Plaintiff essentially concedes that physical loss or damage did not occur, but advances two primary arguments against the requirement. First, plaintiff distinguishes Simon Marketing from this case on the basis that the Employee Dishonesty provision here does not specifically exclude the loss of the ability to realize income caused by the loss of or damage to Covered Property or liability to a third party for damages, as the policies in Simon Marketing did. However, the court in Simon Marketing did not rely on that provision to find a requirement of physical loss or damage. Instead, the court pointed to the exclusions only as "underlin[ing] the fact the policies [] insure against physical loss of or damage to property, and not against detrimental economic impact unaccompanied by a distinct, demonstrable, physical alteration of the property." Simon Mktg., 149 Cal. App. 4th at 624; see also id. (stating in dictum that "[i]t is also true that the bulk of the losses and damages claimed by Simon in its discovery responses were excluded by the provisions of the Gulf and Federal policies. . . . [because]

[l]oss of income is excluded under both policies, which effectively excludes the loss of Simon's business, measured by its loss of income").

Second, plaintiff argues that the Employee Dishonesty provision extends the definition of "Your Business Personal Property" to money, and plaintiff suffered a loss of money when it paid its tax penalties and interest. Plaintiff's interpretation is based on the Employee Dishonesty provision stating that plaintiff may extend "Your Business Personal Property" to "[l]oss or damage to any property, other than contraband or property in the course of illegal transportation or trade . . . ." (Def.'s Mot. Ex. B, at B-69.) Plaintiff also points to a separate provision in the endorsement, "12. Money and Securities," which provides that plaintiff may extend "Your Business Personal Property to apply to loss of your 'money' and 'securities' resulting directly from 'theft,' disappearance or destruction while: . . . ." (Id. Ex. B, at B-71 (emphasis added).) "Money" is defined as "currency, coins, bank notes, and bullion in current use and having a face value and travelers checks, register, checks and money orders held for sale to the public." (Id. Ex. B, at B-86.) "Securities" is defined as "negotiable and nonnegotiable instruments or contracts representing 'money' or other property . . . ." (Id. Ex. B, at B-86.) However, even if the Employee Dishonesty provision covers money, plaintiff must still allege physical loss or damage. See Simon Mktg., 149 Cal. App. 4th at 619 (stating that the policies defined covered property as, inter alia, money).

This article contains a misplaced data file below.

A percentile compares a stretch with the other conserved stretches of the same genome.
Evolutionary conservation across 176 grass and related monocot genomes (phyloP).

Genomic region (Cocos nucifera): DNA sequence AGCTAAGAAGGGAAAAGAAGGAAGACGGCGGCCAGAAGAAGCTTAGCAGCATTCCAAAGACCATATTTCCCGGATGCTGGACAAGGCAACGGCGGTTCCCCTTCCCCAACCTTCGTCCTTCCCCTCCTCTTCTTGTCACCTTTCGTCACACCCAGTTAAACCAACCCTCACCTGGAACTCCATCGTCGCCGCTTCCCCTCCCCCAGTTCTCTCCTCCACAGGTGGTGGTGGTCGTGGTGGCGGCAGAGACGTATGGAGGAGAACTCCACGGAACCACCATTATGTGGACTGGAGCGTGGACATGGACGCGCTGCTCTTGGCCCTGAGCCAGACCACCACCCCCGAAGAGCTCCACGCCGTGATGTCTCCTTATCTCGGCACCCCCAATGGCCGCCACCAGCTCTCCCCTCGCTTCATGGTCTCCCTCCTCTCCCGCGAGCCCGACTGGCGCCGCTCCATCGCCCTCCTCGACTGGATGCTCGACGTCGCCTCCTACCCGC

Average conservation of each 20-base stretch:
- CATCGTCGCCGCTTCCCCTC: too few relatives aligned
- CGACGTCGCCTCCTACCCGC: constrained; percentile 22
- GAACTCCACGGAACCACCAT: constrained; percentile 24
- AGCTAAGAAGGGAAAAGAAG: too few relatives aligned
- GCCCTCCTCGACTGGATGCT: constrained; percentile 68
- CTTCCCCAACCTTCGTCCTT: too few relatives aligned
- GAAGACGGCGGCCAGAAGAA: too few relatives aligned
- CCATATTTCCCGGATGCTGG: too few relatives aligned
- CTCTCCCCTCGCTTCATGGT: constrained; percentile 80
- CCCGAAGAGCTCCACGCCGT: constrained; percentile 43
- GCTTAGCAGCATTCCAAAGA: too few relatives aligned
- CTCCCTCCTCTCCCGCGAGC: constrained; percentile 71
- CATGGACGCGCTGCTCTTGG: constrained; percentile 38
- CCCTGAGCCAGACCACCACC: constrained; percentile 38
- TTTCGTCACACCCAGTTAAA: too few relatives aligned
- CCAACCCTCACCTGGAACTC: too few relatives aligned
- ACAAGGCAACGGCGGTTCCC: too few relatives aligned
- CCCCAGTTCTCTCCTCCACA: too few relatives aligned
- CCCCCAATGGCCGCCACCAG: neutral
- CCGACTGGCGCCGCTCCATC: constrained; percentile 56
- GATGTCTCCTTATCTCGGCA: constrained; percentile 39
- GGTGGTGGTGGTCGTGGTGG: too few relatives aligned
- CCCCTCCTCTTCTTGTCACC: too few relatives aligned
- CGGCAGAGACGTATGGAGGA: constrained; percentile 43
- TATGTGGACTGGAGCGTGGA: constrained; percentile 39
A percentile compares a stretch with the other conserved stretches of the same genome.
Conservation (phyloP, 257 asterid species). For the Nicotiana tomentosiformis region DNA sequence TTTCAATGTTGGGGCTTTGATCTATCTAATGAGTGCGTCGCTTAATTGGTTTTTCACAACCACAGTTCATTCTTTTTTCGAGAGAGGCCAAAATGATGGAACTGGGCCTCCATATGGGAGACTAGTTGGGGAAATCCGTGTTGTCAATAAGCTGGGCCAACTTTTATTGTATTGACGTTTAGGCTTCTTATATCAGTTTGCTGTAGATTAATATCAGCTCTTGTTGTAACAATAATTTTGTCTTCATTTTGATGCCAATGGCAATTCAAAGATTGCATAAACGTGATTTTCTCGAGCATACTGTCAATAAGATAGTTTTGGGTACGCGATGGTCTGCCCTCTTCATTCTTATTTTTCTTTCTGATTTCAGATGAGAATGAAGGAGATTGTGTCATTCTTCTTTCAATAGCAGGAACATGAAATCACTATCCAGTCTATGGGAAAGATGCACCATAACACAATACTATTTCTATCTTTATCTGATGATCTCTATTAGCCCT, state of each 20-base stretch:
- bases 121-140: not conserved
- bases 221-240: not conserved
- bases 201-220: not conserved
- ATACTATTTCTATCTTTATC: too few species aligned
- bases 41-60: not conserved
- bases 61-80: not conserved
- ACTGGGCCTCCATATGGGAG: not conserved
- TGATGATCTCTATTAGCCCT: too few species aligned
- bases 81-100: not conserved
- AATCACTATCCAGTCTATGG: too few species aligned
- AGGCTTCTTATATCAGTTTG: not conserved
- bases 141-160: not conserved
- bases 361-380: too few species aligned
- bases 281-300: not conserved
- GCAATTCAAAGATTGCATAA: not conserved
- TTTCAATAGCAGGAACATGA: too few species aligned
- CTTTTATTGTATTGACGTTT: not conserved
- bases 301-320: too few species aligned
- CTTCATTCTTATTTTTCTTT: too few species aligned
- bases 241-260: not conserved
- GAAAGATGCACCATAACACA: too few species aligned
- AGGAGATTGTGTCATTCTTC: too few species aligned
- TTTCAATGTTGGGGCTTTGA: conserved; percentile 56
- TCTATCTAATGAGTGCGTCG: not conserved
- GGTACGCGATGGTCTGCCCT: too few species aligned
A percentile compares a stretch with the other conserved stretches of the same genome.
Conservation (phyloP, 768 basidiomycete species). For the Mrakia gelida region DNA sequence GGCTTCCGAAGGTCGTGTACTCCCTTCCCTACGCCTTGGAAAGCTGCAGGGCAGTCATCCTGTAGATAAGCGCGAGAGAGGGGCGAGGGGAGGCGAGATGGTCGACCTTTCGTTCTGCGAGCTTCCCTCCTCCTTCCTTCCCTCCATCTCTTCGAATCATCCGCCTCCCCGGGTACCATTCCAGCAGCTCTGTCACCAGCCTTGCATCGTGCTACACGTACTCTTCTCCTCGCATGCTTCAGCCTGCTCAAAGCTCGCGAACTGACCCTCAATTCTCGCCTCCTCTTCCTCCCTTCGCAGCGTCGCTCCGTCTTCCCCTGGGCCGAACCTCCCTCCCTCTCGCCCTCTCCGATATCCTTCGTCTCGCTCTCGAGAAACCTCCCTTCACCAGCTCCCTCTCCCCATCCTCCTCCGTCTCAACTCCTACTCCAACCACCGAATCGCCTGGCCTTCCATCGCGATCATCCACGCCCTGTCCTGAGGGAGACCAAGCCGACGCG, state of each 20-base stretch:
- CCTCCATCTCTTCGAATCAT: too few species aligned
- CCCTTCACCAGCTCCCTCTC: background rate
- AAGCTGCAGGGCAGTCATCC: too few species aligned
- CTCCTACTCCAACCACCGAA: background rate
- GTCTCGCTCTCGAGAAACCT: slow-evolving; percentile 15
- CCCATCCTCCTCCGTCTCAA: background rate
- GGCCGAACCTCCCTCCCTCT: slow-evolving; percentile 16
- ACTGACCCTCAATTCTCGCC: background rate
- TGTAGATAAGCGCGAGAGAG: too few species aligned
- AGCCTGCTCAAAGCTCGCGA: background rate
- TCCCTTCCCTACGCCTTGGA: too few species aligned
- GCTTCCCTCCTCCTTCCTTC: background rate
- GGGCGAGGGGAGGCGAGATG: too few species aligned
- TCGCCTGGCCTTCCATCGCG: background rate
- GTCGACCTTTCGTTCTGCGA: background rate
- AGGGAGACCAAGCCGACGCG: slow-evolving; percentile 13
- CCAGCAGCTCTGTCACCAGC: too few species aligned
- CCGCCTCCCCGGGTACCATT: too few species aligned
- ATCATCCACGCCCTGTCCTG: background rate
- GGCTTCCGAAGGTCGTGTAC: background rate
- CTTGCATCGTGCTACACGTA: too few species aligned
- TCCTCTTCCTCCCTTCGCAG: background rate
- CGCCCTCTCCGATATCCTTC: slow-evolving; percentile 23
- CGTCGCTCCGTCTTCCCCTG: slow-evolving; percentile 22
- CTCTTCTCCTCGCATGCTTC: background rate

Because plaintiff fails to allege physical loss or damage, the court will dismiss the claim for breach of contract. As plaintiff "does not allege or argue any unusual circumstances, a finding that no insurance benefits were owed precludes a finding of breach of the implied covenant of good faith and fair dealing based on the failure to pay the same benefits." Angelo's Towing, Inc. v. Progressive Cas. Ins. Co., Civil No. 09cv943, 2010 WL 3521971, at *4 (S.D. Cal. Sept. 8, 2010). Thus, the court will also dismiss the claims for breach of the implied covenant of good faith and fair dealing and declaratory relief.

IT IS THEREFORE ORDERED that defendant Star Insurance Company's motion to dismiss be, and the same hereby is, GRANTED;

AND IT IS FURTHER ORDERED that the complaint and action herein be, and the same hereby are, DISMISSED.